Not All Awards Are Created Equally
With the recent proliferation of law firm advertising, the general public has probably heard a lot about various awards and qualifications claimed to be achieved by lawyers. But not all so-called “awards” are created equally, and it is worthwhile to ask some questions before accepting an advertised award or achievement at face value.
For example, did you know that some awards are actually purchased from specific organizations for an administrative fee? These organizations are typically formed solely for the purpose of selling such awards, and they rarely have anything to do with the practice of law.
In addition, some awards are presented based on surveys of name recognition, rather than legal expertise. Such surveys are not necessarily indicative of a law firm’s skill in any given area, but rather whether a member of the public has seen their name on a billboard or the side of a bus.
Of course, some awards are legitimately earned. Lawyers with top ratings in Canada are usually nominated by their peers (other lawyers practicing in the same field) for inclusion in well-known publications such as the Canadian Legal Lexpert Directory or Best Lawyers in Canada. In addition, lawyers who have achieved top qualifications in their field can apply to the Law Society of Upper Canada to become a Certified Specialist. Not unlike physicians who practice in specialized areas (like cardiology or urology), lawyers with focused practices and extensive experience are also certified as specialists in their particular fields.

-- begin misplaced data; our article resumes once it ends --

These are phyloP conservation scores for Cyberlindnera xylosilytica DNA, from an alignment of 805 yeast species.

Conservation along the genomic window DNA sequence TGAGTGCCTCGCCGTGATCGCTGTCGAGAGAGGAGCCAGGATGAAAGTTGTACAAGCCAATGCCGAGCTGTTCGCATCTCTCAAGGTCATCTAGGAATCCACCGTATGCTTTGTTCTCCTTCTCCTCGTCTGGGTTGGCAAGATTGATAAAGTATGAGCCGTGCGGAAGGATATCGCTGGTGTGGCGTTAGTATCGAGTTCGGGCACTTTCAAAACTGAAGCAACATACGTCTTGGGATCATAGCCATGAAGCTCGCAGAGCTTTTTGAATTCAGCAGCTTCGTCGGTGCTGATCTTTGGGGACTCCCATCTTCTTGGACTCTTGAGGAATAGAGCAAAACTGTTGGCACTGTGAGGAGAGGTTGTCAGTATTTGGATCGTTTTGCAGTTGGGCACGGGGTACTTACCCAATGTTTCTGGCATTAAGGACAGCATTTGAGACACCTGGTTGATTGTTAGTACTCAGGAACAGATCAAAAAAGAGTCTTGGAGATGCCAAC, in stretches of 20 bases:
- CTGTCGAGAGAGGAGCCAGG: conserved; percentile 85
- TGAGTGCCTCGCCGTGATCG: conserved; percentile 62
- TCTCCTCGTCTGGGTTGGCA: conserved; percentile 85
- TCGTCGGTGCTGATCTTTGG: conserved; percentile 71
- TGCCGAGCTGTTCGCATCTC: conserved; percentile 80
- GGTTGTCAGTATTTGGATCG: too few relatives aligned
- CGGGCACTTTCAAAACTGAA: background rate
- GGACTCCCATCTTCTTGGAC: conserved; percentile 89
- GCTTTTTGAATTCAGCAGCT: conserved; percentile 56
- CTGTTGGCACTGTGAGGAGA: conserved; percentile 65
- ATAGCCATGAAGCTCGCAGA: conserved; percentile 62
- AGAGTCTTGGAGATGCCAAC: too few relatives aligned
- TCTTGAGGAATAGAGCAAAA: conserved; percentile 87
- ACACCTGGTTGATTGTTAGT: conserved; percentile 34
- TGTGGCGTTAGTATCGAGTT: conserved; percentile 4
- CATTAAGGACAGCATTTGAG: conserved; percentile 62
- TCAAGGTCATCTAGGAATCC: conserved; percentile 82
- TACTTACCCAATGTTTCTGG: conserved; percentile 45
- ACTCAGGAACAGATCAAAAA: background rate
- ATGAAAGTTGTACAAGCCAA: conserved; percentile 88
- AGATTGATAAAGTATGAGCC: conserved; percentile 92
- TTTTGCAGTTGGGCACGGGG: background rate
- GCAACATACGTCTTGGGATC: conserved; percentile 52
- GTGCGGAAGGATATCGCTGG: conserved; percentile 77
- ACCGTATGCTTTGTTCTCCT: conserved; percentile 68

If you are looking for a lawyer, make sure to ask questions about awards and achievements. And remember, not all awards are created equally.
Oatley Vigmond is Ontario’s Personal Injury Law Firm. If you or someone you know requires assistance with a personal injury claim, we may be able to help.
About the Authors
Adam Little earned his undergraduate degree from the University of Toronto in 1996. He graduated from Queen’s University Faculty of Law in 2000 and was called to the bar in 2002. Adam was practicising on Bay Street for a leading Toronto litigation firm that represented doctors in medical malpractice claims when he realized that helping people through personal injury litigation was what he wanted to do. “I wanted to work for the best,” he said. A partner at Oatley Vigmond had written the best-known book available about addressing jury trials, which Adam had read and admired. He wrote to the partner, went through an intense interview process and became a partner at the firm in 2005.